Invisible Girl by Lisa Jewell Review

Lisa Jewell is undoubtedly one of the most popular authors out there. This is especially true of the thriller genre, where she’s one of the current queens, so to speak. Her books seem to sell well and be quite popular, but I’ve honestly found them to be hit and miss. For instance, I loved Then She Was Gone, which was the first one I read, but wasn’t big on the next two (Watching You and The Family Upstairs). They were fine but didn’t really hook me.

When I saw that she was releasing a new novel called Invisible Girl, I reached out and requested a review copy. However, it didn’t end up arriving. Things happen and maybe it got lost in transit. I don’t know. Either way, I ended up borrowing it from the library when I could, and just finished reading it the other day.

Invisible Girl is another mysterious thriller from one of the genre’s top writers. It begins with a woman following another woman, which is an interesting hook that turns even more dangerous when a man starts following the former. After that, it becomes the story of a family — made up of a housewife, a child psychiatrist and their two teenage children — as well as an involuntary celibate schoolteacher and a teenager who was perhaps too curious for her own good. It’s an interesting cast of character types to say the least, and leads to a pretty good story. One that kept me interested when it’s been tough to lose myself in anything.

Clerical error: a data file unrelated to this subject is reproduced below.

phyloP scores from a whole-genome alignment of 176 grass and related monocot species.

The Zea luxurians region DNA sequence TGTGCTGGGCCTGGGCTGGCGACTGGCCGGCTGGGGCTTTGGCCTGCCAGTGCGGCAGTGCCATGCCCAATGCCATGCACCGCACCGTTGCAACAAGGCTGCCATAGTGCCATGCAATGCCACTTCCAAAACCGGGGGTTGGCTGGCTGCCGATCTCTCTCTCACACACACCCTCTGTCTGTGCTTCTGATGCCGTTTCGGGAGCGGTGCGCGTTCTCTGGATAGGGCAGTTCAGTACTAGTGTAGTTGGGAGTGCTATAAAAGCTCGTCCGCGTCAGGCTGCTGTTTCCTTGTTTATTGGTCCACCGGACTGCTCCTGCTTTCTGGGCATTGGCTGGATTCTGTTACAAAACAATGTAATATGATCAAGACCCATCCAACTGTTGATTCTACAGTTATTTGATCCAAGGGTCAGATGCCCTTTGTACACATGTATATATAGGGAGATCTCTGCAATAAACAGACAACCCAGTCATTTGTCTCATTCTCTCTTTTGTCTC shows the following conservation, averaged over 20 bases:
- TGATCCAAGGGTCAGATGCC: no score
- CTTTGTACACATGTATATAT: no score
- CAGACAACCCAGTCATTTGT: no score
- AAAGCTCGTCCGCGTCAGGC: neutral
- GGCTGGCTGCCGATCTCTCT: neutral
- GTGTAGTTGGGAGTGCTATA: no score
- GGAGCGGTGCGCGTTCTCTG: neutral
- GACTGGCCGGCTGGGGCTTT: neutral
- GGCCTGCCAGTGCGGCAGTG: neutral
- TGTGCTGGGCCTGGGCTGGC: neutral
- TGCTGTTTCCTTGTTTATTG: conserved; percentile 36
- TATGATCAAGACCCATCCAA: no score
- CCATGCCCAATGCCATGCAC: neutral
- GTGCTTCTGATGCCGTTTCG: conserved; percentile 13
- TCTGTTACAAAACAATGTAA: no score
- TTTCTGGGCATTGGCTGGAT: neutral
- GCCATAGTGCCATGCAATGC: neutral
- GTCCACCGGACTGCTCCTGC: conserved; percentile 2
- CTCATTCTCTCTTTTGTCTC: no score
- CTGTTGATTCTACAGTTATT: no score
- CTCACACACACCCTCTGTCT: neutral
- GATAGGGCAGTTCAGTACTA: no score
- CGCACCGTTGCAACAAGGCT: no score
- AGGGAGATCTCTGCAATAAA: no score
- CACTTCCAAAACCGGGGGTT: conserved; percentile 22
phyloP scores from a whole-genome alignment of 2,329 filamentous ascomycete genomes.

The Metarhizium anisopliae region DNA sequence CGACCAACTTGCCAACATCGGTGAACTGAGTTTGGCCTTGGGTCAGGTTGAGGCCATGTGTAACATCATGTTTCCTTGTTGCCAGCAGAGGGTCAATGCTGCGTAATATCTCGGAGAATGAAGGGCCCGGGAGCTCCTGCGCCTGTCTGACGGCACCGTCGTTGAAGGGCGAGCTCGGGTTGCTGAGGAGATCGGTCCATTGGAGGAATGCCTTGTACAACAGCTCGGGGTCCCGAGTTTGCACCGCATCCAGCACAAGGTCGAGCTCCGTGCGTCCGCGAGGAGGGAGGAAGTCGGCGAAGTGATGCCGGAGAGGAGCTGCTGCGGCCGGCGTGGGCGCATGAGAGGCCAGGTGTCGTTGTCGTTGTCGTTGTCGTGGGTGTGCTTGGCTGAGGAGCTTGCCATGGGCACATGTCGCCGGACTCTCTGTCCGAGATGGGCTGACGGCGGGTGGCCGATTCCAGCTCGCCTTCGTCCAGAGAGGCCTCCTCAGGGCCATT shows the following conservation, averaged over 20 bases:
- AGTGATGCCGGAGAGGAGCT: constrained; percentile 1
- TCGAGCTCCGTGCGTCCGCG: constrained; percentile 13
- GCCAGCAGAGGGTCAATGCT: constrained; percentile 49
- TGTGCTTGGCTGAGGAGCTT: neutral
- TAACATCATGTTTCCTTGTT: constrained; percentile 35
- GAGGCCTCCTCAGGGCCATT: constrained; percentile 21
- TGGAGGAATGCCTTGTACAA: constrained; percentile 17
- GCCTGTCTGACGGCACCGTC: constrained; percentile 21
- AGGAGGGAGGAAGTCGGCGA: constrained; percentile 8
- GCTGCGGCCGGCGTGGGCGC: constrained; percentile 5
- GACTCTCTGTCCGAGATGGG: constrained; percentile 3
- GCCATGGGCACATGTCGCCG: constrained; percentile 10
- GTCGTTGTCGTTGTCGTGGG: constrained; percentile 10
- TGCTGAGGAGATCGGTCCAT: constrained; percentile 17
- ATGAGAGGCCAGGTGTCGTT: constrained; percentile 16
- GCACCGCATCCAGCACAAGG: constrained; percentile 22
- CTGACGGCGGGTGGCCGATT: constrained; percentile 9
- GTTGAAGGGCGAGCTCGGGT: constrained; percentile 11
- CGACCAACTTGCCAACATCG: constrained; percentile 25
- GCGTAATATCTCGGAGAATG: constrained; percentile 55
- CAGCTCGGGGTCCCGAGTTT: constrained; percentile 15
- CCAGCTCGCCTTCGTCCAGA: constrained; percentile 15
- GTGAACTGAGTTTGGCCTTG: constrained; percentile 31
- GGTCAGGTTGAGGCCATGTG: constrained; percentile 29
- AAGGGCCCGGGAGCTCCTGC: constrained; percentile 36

Seventeen year-old Saffyre Maddox is a girl who doesn’t like being stuck indoors, and she also feels slighted by her psychiatrist dropping her. That psychiatrist happens to be Roan Fours, who lives in a swanky rented flat near Saffyre’s home while his family waits for their damaged house to be rebuilt. She becomes fascinated by him and those around him, while at the same time a strange spurt of sexual assaults begins taking place around London, England.

Then Saffyre goes missing.

Caught up in it all is Owen; a mild mannered schoolteacher who’s considered an incel. Under suspicion of indecent conduct at a high school party, he’s on the hot seat and feels wronged. It was this character that I first read about when I researched this book, and the idea of it being a book about an awful incel worried me. Thankfully Lisa Jewell handled things with a good amount of tact, and developed a well rounded character as a result.

The book is obviously told from multiple vantage points, and for good reason. Unlike at least one book I recently read (I’m talking about you, The Sundown Motel), it’s easy to distinguish who’s narrating (in first-person), and things never got confusing. All of the characters were pretty well written and had depth to them, which was also appreciated.

I’d never say that this is one of the best thrillers, or books, that I’ve ever read. However, I was honestly impressed and kind of surprised by Invisible Girl by Lisa Jewell. It was much better than her previous two novels, although not as good as Then She Was Gone, which really stood out. It’s well worth your time.

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